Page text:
. . .Now imagine what will happen if we ban kids from learning algebra in public junior high schools. The kids who have the most family resources — the rich kids, the kids with educated parents, etc. — will be able to use those resources to compensate for the retreat of the state. Either their parents will teach them algebra at home, or hire tutors, or even withdraw them to private schools. Meanwhile, the kids without family resources will be out of luck; since the state was the only actor who could have taught them algebra in junior high, there’s now simply no one to teach them. The rich kids will learn algebra and the poor kids will not.
That will not be an equitable outcome.
In fact, Smith cites a fairly well-known study from Dallas Texas in which students were all put into honors math classes and were forced to opt out instead of opt in. This policy was implemented in 2019-2020, and the result was a dramatic increase in ethnic diversity in honors math classes in the sixth grade (students about 12 years old). The rise is stunning. This is what we could have if we challenge students rather than accept their deficiencies. But no, that’s not the “progressive” way, which is to dumb down everything to the lowest level.
, , , , How did we end up in a world where “progressive” places like California and Cambridge, Massachusetts believe in teaching children less math via the public school system, while a city in Texas believes in and invests in its disadvantaged kids? What combination of performativity, laziness, and tacit disbelief in human potential made the degradation of public education a “progressive” cause célèbre? I cannot answer this question; all I know is that the “teach less math” approach will work against the cause of equity, while also weakening the human capital of the American workforce in the process.
We created public schools for a reason, and that reason still makes sense. Teach the kids math. They can learn.
I’m not even going to get into the debate about those who suggest that math class could be a way (surprise!) of teaching social justice. That’s also part of the revised California standards, and is summarized in this article by the Sacramento Observer (click to read):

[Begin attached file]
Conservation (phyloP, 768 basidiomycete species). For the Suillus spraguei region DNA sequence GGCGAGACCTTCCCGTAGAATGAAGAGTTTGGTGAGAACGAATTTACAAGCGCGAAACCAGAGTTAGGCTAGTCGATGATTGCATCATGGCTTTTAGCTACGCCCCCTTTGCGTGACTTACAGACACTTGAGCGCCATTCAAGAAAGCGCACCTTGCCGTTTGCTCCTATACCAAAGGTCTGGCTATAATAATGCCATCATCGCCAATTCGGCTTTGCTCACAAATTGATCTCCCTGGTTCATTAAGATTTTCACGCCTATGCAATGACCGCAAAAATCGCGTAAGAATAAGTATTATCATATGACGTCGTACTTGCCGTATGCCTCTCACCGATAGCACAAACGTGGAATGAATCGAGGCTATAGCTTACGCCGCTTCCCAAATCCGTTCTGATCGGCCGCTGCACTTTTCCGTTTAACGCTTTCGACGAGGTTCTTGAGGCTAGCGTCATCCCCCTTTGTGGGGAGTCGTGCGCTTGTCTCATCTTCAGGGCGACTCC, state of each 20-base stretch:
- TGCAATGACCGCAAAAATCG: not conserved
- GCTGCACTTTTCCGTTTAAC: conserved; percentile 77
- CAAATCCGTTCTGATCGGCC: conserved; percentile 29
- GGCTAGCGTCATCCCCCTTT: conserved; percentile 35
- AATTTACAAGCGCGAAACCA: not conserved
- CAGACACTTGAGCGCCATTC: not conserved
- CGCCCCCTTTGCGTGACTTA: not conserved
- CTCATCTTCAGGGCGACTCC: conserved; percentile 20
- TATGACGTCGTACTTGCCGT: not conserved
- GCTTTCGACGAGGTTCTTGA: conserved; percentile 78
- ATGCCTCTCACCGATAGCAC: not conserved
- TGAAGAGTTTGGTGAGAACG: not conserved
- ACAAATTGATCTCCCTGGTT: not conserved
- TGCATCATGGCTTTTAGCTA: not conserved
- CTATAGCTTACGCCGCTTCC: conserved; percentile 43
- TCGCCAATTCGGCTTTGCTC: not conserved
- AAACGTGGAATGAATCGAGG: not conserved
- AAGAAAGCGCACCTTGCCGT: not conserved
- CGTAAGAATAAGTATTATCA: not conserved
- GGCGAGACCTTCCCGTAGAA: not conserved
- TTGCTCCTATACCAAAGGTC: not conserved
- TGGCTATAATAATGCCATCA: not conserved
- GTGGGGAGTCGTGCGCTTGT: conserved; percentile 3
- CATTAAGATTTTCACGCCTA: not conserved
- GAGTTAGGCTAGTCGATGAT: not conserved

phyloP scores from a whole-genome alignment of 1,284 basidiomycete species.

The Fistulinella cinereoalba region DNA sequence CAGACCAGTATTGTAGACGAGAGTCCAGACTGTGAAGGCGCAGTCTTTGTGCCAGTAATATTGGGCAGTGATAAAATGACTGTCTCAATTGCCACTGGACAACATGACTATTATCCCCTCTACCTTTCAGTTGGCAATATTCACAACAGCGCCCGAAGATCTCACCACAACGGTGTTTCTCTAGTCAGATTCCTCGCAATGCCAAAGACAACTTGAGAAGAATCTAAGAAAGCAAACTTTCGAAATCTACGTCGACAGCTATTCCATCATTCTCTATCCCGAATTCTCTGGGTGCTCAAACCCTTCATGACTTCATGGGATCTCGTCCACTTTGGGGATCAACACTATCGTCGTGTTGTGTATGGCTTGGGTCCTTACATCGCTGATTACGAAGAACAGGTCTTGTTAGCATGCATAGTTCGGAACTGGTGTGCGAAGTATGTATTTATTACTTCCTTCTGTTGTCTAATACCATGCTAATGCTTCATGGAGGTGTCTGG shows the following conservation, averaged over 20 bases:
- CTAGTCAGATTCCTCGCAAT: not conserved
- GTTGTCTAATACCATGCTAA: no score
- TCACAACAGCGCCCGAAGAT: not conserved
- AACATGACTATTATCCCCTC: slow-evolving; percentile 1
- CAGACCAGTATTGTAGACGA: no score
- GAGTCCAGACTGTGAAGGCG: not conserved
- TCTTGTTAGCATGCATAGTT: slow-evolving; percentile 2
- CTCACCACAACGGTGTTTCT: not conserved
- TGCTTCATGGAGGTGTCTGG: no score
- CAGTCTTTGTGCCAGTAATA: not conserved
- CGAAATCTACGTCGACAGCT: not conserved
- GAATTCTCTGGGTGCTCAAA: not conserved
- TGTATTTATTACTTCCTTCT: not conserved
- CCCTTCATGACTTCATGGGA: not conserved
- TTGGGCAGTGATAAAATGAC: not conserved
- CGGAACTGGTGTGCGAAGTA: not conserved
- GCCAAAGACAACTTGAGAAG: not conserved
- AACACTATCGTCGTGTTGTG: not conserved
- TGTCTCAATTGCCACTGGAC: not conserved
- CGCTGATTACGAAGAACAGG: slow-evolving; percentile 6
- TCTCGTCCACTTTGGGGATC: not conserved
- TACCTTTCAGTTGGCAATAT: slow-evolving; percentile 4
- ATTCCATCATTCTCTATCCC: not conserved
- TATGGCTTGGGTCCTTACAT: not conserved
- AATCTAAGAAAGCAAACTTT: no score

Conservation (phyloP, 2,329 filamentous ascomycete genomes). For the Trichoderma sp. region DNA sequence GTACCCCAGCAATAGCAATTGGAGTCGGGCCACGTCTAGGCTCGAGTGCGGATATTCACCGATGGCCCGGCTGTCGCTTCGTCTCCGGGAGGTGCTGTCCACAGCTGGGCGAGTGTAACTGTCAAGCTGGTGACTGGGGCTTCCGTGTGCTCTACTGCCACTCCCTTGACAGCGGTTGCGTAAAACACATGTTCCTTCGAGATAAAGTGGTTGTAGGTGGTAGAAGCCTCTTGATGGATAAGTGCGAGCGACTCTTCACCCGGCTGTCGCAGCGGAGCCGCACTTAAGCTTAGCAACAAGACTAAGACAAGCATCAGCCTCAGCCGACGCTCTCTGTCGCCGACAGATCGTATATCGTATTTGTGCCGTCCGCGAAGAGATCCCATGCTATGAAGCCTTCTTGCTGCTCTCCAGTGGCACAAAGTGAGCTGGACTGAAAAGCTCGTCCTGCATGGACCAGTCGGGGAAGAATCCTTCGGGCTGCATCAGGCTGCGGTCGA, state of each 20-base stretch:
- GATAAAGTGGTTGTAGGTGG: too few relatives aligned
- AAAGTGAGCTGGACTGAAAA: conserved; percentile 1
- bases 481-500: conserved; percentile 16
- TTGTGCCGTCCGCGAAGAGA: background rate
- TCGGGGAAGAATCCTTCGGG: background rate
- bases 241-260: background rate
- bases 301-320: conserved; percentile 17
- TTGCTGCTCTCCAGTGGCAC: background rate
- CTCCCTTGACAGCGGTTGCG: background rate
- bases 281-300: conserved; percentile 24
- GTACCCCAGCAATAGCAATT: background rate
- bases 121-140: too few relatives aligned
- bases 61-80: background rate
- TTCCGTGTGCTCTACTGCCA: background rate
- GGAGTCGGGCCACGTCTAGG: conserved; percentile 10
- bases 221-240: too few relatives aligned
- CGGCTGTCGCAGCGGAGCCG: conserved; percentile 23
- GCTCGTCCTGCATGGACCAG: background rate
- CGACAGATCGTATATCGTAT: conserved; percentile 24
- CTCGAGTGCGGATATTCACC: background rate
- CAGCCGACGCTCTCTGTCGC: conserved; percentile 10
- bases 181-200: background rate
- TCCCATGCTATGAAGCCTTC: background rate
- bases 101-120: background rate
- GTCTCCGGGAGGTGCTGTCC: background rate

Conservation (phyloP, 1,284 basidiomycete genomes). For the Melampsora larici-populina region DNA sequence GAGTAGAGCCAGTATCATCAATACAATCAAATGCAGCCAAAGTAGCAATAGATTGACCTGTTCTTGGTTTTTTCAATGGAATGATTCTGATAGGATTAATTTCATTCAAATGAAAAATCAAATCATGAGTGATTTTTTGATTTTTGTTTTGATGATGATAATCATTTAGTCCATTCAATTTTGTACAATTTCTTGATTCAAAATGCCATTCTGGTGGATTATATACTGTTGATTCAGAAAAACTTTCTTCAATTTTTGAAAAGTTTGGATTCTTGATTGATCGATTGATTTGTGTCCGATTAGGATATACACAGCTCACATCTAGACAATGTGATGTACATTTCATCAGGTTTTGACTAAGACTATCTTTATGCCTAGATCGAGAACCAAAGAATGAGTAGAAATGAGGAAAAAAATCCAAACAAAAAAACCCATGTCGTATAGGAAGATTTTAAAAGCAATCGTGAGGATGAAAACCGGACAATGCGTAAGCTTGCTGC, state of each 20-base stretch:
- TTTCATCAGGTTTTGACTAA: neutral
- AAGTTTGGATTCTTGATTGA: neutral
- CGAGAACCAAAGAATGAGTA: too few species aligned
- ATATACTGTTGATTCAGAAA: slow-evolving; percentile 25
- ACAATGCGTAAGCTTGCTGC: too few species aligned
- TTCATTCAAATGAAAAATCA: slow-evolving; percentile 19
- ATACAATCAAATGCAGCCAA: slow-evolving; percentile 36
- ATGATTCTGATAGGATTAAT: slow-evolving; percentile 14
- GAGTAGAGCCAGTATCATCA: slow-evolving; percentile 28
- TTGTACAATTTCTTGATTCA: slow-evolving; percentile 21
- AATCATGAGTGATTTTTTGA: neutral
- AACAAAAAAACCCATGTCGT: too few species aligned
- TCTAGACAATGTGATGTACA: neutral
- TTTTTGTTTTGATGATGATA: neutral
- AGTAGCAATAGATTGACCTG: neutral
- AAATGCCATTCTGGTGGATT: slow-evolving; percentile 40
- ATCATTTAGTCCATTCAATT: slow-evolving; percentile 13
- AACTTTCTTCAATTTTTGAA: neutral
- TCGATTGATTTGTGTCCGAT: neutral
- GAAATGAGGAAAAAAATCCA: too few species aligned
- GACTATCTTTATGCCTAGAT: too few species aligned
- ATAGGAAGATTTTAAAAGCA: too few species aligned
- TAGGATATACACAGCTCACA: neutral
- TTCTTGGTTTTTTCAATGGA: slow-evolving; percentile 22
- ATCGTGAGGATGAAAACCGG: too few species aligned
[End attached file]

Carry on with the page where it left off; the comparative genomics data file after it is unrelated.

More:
A short excerpt:
The state of California is under scrutiny for its release of a math framework that aims to incorporate “social justice” into mathematics, despite calls from parents for improved education. The California Department of Education (CDE) and the California State Board of Education (SBE) unveiled the instructional guidance for public school teachers last week.
One crucial section of the framework [JAC: go to chapter 2 of the link] emphasizes teaching “for equity and engagement” and encourages math educators to adopt a perspective of “teaching toward social justice.” The CDE and SBE suggest that cultivating “culturally responsive” lessons, which highlight the contributions of historically marginalized individuals to mathematics, can help accomplish this goal. The guidance further advocates for avoiding a single-minded focus on one way of thinking or one correct answer.
It’s clear from reading the California standards (especially Chapter 2 above) that “equity” means not just equal opportunity, but equal outcomes. I want to take a second to address that because a few readers have maintained that “equity” simply means “equal opportunity”. If that were the case, we wouldn’t need the word “equity,” would we? No, equity is understood, in all the discussions above, to mean equal outcomes: children of all ethnic groups should be on par in their math learning.
That this is the standard meaning of equity (i.e., “groups should be represented in a discipline exactly in proportion to their presence in a population”) is instantiated in this well known cartoon:
Now this cartoon has a valid point: “equality” means little if groups start out with two strikes against them. But it’s also clear that “equity” means “equal outcomes” (more boxes) not equal opportunity (everybody gets a box). I’m completely in favor of equality of opportunity for all groups, recognizing at the same time that this is the “hard problem” of society, one that won’t be solved easily. But it has to be solved if you believe in fairness.
I’m not a huge fan of equity, simply because it’s often used as proof of ongoing “systemic racism”, when in fact there are many other causes for unequal representation. Further, it’s the single-minded drive for “equity” that has led to to ridiculous actions like removing algebra from middle school.